Helping you get through life
Everybody gets down sometimes. But if you stay down for a while, you might actually be depressed. Find out what depression really is, why people get it and things to help us get out of it here...
It's very unusual to feel happy every day. But if you've been really sad for weeks on end, and it's starting to take over your life, you could be depressed.
People with depression often experience extreme sadness and hopelessness. This goes on for some time. We may lose or gain weight, lack energy, motivation and concentration. Often we suffer from low self-esteem and find it hard to sleep.
We give up on stuff we used to like doing: going out, seeing mates, whatever. We may drink more alcohol than is good for us, or even mess about with drugs. Nothing seems to make us cheerful anymore. Like a black cloud over our heads: it just won't go away.
Lots of things can lead to depression. It can be a result of lots of stress or bad experiences. It can run in families. Some people are just naturally prone to it.
When the symptoms of depression combine it can be like a downward spiral. For example, having no energy makes you stop wanting to go out, but when you stop going out you start feeing isolated and unwanted, so you feel even worse - and so it goes on.
This makes it very difficult to 'snap out of it', however hard we try.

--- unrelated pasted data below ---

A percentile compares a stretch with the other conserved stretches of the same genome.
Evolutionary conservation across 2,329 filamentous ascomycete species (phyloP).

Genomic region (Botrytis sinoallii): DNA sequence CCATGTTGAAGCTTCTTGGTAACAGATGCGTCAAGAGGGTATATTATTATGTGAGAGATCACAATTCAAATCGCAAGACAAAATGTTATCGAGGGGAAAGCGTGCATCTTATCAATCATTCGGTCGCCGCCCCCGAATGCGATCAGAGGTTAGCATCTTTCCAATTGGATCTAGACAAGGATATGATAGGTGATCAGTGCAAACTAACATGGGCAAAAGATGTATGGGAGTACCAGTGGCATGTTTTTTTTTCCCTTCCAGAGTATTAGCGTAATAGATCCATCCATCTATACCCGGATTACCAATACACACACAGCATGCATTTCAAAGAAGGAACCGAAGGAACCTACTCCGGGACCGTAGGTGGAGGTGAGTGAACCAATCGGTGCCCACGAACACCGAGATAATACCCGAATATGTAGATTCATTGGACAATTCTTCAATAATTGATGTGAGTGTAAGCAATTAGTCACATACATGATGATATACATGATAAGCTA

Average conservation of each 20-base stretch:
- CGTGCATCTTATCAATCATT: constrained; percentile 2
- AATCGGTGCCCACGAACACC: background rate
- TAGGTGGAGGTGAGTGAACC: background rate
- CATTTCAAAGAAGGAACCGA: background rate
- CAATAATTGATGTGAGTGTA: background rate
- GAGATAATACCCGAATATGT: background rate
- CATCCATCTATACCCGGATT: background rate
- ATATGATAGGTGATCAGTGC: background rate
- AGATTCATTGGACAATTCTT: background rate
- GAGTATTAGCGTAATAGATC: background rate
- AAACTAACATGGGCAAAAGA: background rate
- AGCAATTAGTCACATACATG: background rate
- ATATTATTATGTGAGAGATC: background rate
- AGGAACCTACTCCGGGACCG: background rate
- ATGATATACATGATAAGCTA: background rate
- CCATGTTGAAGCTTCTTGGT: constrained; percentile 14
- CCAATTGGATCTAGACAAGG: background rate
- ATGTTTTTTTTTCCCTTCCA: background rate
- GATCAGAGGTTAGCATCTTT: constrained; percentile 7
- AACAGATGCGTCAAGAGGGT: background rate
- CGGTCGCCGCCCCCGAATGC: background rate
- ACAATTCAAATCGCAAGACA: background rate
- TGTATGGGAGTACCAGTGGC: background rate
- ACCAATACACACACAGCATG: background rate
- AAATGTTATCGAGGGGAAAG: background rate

If someone's very depressed, antidepressant medication may help them to feel better more quickly.
However, most doctors prefer not to prescribe these medicines for young people. Talk to your GP. Doctors see people suffering from stress and depression every day. They'll think you're brilliant for noticing what's wrong and asking for help.
There are lots of ways to get better.
Talk to someone you trust. It's best to speak to your family if you can.
Eat right: Eat balanced. Eat fresh. And most importantly - eat green. Green veg may not be everyone's cuppa tea. But it is good for beating depression.
Exercise: Studies show regular exercise has the same impact as some antidepressant medication. And no drug gives you a cute butt into the bargain.
Quit alcohol, drugs and cigarettes: detox the mind. It's time to think straight.
Most importantly, see your GP who'll have lots of advice. They might also recommend you see a counsellor or therapist. These experts help us figure out what's gone wrong. And how to put things right.
Being depressed isn't your fault. And getting help doesn't make you a weak person. It just means you want to get your life back on track - sooner rather than later.
Find out about living with mental health issues and get practical tips.
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